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I am a nursery teacher in a large primary school. Every year my TA and I make home visits to 52 children in the first 2 weeks of September before we start to welcome children in. The benefits of visiting children are extremely valuable but I feel they are at risk of ceasing. This is because as from this April nursery classes I believe, are required to be open for 38 weeks of the year in line with main school. Our head is going to pose this question at the next Headteachers' conference but as yet the nursery teachers I have all spoken to have no idea how we can be open from the beginning of September and make home visits. Any ideas or ways around this please! :oxD

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Hi Sarah, I can see your predicament. I am also in a nursery in a large primary. We take only one week to do our visist but we have more staff and because we are full time, we can do visits in the afternoons when the children first start, they only come in the morning. Im assuming from your staffing that you are 52 FTE and actually take 26 am and 26 pm? Thats a lot of visits.

 

We have no intention of changing our admissions at this moment, we stagger our intake so some chidlren dont start until the end of September and we've not had any complaints about that as yet.

 

Im afraid I dont have any real answers for you except to fight to be able to continue your visits, I find as you do, they are absolutely crucial for the settling in of our chidlren and I would hate to not be able to do them.

 

perhaps one of our other members will have some answers fro you?

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I don't know if Nursery's attached to primary's have the same funding rules as we do in preschool. Yes, we will have to offer 38 weeks but it is still only 2.5 hrs per day for funded children.

 

If like Mundia says you have two groups ie: am & pm then it will be very difficult if not impossible. I do my home visits prior to children starting whatever date in the year, I am fortunately not on ratio though. I also think they are invaluable and should be maintained if at all possible.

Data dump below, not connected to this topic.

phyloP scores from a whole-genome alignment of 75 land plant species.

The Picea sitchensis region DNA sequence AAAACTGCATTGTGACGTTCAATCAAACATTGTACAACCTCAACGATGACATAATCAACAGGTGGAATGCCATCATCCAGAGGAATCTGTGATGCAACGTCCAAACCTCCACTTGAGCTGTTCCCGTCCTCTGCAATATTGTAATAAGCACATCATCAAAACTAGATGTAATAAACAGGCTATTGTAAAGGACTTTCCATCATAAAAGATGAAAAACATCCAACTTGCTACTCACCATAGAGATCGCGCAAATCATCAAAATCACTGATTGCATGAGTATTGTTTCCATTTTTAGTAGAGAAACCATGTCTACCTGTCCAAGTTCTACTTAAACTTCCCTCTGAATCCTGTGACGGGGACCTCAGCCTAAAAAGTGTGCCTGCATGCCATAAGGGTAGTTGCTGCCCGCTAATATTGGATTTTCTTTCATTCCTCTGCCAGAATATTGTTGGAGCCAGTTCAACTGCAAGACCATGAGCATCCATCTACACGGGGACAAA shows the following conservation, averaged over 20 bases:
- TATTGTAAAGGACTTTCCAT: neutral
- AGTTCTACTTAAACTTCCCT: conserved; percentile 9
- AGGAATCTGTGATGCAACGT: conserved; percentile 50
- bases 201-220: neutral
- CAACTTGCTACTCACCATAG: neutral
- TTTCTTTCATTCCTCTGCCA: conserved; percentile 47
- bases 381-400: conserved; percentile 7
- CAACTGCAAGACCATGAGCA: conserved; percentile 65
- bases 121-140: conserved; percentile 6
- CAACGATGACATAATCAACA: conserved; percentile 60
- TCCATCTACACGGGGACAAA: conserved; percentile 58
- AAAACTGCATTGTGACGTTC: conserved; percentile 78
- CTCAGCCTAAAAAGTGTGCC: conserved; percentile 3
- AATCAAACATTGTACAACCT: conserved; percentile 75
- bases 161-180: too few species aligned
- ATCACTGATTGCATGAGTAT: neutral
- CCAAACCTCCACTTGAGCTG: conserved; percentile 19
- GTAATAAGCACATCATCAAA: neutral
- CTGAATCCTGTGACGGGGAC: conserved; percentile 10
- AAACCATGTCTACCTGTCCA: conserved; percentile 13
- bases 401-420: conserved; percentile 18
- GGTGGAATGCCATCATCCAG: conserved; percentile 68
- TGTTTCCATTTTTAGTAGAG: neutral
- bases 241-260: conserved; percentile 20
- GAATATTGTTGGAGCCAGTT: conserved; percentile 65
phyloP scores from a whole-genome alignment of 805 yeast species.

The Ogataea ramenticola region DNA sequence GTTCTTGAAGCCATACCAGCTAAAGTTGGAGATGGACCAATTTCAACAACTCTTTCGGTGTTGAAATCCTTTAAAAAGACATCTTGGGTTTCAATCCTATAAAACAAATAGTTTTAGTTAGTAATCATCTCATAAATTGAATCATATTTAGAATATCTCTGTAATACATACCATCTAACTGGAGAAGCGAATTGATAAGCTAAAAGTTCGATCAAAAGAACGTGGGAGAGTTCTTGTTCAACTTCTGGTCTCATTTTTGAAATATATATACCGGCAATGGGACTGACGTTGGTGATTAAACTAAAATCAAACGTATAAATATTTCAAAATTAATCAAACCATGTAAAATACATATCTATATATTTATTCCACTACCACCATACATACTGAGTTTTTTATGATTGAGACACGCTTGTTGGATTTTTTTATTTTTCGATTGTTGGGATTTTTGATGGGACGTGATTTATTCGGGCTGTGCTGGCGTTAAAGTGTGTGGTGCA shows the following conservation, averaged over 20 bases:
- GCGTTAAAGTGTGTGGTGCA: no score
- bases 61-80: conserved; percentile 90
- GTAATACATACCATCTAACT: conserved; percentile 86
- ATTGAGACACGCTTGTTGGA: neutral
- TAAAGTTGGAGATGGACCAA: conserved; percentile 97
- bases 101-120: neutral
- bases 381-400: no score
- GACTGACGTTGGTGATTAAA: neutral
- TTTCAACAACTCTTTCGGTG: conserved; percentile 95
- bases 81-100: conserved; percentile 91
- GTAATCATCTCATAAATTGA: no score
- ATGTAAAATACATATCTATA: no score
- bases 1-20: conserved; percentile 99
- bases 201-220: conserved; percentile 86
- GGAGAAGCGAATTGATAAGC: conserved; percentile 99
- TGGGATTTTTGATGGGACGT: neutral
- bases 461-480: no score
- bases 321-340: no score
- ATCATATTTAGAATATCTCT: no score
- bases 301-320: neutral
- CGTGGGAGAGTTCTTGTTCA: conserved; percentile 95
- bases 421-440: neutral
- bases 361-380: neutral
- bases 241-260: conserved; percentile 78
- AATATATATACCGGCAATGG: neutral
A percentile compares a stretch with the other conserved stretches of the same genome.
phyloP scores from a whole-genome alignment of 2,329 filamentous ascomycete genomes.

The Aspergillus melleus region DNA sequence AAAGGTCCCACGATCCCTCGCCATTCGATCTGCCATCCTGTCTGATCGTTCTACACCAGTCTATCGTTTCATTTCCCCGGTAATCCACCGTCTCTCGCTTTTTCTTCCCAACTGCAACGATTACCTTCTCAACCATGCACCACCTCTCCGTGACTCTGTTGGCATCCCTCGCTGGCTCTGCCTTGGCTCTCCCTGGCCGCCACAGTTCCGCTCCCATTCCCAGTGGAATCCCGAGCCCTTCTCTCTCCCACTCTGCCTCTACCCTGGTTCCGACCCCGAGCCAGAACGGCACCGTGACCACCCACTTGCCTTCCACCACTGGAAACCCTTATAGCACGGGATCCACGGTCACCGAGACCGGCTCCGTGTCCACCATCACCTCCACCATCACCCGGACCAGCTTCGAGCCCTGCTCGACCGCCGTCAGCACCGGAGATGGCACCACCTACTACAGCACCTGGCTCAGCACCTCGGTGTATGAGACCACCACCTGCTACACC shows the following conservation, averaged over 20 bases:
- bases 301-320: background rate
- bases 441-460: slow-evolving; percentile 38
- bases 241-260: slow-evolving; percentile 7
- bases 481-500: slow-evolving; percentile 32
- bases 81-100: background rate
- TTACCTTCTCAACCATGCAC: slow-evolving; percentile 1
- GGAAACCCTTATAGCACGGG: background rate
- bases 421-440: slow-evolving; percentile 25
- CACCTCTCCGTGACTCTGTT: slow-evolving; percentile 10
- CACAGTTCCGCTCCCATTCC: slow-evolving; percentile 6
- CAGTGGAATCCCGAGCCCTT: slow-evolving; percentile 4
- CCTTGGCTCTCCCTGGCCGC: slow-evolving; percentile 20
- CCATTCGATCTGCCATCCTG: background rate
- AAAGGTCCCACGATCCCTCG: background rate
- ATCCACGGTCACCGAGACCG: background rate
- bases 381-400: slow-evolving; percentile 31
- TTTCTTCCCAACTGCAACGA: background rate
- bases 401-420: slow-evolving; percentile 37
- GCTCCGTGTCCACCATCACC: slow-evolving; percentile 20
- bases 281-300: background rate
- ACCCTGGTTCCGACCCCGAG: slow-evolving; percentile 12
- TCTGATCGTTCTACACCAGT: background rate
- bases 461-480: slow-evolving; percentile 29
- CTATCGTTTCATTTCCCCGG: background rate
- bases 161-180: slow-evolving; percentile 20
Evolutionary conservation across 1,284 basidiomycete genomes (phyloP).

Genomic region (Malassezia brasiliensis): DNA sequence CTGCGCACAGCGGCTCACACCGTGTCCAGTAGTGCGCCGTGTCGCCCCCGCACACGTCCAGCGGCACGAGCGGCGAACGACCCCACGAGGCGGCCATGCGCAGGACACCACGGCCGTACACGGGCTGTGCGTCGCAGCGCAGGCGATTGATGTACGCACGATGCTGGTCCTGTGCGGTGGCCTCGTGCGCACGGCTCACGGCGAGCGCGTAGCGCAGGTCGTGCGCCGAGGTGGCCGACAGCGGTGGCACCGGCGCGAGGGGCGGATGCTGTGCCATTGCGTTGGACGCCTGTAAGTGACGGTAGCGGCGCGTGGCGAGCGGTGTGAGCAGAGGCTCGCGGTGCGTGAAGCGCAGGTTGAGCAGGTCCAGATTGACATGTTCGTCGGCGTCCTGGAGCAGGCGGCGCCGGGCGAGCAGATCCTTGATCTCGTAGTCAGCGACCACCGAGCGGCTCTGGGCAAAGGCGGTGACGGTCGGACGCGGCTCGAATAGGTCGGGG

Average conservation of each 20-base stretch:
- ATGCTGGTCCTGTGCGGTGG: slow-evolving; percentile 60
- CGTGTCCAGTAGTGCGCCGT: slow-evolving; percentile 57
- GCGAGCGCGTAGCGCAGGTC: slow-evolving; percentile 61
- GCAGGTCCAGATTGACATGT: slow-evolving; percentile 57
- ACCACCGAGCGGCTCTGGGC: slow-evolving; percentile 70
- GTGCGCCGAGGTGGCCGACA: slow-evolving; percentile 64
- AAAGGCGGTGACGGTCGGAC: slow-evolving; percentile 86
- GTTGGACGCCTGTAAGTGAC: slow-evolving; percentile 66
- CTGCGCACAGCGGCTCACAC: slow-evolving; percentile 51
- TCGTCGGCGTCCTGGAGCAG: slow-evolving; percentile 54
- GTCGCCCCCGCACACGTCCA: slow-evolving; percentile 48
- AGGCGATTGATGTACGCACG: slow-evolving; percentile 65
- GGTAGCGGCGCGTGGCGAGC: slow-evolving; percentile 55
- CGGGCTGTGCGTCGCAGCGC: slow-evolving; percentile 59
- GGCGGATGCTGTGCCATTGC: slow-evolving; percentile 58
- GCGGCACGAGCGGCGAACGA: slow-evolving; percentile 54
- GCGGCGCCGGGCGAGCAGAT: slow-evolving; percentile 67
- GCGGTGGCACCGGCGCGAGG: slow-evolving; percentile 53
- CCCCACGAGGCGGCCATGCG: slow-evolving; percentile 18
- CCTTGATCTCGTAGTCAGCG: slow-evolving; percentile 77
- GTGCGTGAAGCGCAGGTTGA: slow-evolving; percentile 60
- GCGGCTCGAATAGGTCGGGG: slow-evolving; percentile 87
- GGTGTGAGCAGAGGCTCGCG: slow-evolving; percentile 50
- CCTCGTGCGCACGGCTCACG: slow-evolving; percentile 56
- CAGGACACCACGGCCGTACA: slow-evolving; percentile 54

good luck.

 

Peggy

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Currently I do not do home visits. I see the parents once a week for two hours at the group for one year prior to their children starting with us. I have felt this is sufficient but I am beginning to have some doubts - Ofsted were more than happy with this arrangement last time - I feel that I get to know my parents and their children very well before they start with us, I get to know family circumstances, history, likes, dislikes, parenting styles etc.

What are the extra benefits of home visits and should I do this as extra bearing in mind I see the parents and their children nearly every week for a year.

Nikki

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Hi Nicola

 

I think circumstances vary a lot and we all make decisions we see as best for our children and their circumstances. We lknow that we learn much more about a family situation by visiting them on their ground than we would ever do by them coming to us, even every week. Its personla and individual, we know that our parents tell us things in their home that they wont tell us at school. The chidlren value our visits years later. We have an unusal populatio in that we have a high number of refugess and a lot of families newly arrived from overseas. They find coming into school very daunting, they worry about the safty of their chidlren, they worry that they wont be understood, so going to them breaks a lot of these fears and worries and makes for an all round better relationship. Personaly I would be gutted, and so would our parents, if we were told we couldnt do them ay more.